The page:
The kid dosage also proved safe, with similar or fewer temporary side effects — such as sore arms, fever or achiness — that teens experience, he said.

“I think we really hit the sweet spot,” said Gruber, who’s also a pediatrician.

Gruber said the companies aim to apply to the Food and Drug Administration by the end of the month for emergency use in this age group, followed shortly afterward with applications to European and British regulators.

Earlier this month, FDA chief Dr. Peter Marks told the AP that once Pfizer turns over its study results, his agency would evaluate the data “hopefully in a matter of weeks” to decide if the shots are safe and effective enough for younger kids.

An outside expert said scientists want to see more details but called the report encouraging.

"These topline results are very good news,” said Dr. Jesse Goodman of Georgetown University, a former FDA vaccine chief. The level of immune response Pfizer reported “appears likely to be protective.”

Many Western countries so far have vaccinated no younger than age 12, awaiting evidence of what's the right dose and that it works safely. Cuba last week began immunizing children as young as 2 with its homegrown vaccines and Chinese regulators have cleared two of its brands down to age 3.

While kids are at lower risk of severe illness or death than older people, more than 5 million children in the U.S. have tested positive for COVID-19 since the pandemic began and at least 460 have died, according to the American Academy of Pediatrics. Cases in children have risen as the delta variant swept through the country.

“I feel a great sense of urgency” in making the vaccine available to children under 12, Gruber said. “There’s pent-up demand for parents to be able to have their children returned to a normal life.”

In New Jersey, 10-year-old Maya Huber asked why she couldn’t get vaccinated like her parents and both teen brothers have. Her mother, Dr. Nisha Gandhi, a critical care physician at Englewood Hospital, enrolled Maya in the Pfizer study at Rutgers University. But the family hasn’t eased up on their masking and other virus precautions until they learn if Maya received the real vaccine or a dummy shot.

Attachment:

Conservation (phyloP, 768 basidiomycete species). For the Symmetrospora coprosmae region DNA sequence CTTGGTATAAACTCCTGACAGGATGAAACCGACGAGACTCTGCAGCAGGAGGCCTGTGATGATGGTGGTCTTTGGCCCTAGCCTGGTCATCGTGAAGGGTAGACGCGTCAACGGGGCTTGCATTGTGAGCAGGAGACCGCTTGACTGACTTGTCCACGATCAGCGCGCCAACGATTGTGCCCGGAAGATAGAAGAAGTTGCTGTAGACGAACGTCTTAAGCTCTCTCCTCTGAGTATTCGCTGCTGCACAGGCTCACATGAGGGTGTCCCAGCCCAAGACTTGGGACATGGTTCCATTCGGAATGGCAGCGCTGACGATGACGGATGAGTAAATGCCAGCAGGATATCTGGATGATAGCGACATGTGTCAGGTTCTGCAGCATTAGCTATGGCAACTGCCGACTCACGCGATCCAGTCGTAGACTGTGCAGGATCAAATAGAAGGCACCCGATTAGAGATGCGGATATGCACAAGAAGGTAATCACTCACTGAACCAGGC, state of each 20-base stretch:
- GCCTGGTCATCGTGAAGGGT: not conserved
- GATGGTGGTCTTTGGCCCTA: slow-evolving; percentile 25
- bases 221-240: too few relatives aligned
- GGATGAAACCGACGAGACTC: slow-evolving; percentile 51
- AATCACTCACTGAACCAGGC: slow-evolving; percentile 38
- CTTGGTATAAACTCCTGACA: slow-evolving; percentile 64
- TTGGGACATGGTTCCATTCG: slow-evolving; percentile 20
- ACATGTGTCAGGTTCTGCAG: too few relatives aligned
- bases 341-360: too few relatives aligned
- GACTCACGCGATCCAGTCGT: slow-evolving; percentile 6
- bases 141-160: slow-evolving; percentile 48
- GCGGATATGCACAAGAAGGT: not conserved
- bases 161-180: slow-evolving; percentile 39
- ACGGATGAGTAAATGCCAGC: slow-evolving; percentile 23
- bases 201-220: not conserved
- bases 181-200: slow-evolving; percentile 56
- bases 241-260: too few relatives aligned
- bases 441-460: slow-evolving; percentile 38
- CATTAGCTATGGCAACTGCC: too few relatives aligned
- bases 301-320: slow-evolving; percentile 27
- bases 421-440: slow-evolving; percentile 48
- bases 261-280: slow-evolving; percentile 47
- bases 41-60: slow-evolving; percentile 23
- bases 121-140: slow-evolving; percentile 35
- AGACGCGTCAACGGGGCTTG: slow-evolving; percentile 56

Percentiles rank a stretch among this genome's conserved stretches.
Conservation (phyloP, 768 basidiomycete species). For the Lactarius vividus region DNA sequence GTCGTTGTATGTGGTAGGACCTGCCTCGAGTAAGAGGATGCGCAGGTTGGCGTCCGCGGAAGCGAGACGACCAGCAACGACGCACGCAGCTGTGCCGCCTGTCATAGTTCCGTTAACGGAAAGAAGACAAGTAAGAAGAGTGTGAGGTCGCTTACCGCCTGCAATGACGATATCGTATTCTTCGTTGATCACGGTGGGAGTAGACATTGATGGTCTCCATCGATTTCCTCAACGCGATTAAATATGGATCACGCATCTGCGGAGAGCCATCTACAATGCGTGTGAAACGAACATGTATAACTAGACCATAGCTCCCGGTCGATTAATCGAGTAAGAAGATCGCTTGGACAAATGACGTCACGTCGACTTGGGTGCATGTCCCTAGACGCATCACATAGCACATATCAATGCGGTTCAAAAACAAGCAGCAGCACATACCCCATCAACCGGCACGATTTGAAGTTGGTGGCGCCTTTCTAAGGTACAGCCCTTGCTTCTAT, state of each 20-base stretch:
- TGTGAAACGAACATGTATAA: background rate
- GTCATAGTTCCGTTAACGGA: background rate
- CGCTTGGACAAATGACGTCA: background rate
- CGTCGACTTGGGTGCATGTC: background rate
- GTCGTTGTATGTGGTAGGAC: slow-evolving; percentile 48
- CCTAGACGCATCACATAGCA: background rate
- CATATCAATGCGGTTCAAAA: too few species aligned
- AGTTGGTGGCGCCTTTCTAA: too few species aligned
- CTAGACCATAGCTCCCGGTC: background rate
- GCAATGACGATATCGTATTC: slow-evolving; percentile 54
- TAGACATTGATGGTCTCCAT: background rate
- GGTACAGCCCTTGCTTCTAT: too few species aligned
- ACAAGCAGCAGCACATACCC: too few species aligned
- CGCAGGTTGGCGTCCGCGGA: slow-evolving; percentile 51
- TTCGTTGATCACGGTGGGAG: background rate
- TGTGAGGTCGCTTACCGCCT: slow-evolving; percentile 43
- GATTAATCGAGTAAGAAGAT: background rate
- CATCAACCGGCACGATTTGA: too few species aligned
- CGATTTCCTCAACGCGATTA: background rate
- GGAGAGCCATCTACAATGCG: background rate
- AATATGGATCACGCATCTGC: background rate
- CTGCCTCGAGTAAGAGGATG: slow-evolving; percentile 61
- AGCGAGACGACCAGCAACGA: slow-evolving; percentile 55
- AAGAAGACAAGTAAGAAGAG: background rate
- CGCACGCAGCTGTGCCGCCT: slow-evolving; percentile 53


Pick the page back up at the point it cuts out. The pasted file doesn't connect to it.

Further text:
Once she knows she’s protected, Maya’s first goal: “a huge sleepover with all my friends.”

Maya said it was exciting to be part of the study even though she was “super scared” about getting jabbed. But “after you get it, at least you feel like happy that you did it and relieved that it didn’t hurt," she told the AP.

Pfizer said it studied the lower dose in 2,268 kindergartners and elementary school-aged kids. The FDA required what is called an immune “bridging" study: evidence that the younger children developed antibody levels already proven to be protective in teens and adults. That's what Pfizer reported Monday in a press release, not a scientific publication. The study still is ongoing, and there haven't yet been enough COVID-19 cases to compare rates between the vaccinated and those given a placebo — something that might offer additional evidence.

The study isn’t large enough to detect any extremely rare side effects, such as the heart inflammation that sometimes occurs after the second dose, mostly in young men. The FDA’s Marks said the pediatric studies should be large enough to rule out any higher risk to young children. Pfizer’s Gruber said once the vaccine is authorized for younger children, they’ll be carefully monitored for rare risks just like everyone else.

A second U.S. vaccine maker, Moderna, also is studying its shots in elementary school-aged children. Pfizer and Moderna are studying even younger tots as well, down to 6-month-olds. Results are expected later in the year.


AP journalist Emma Tobin contributed to this report.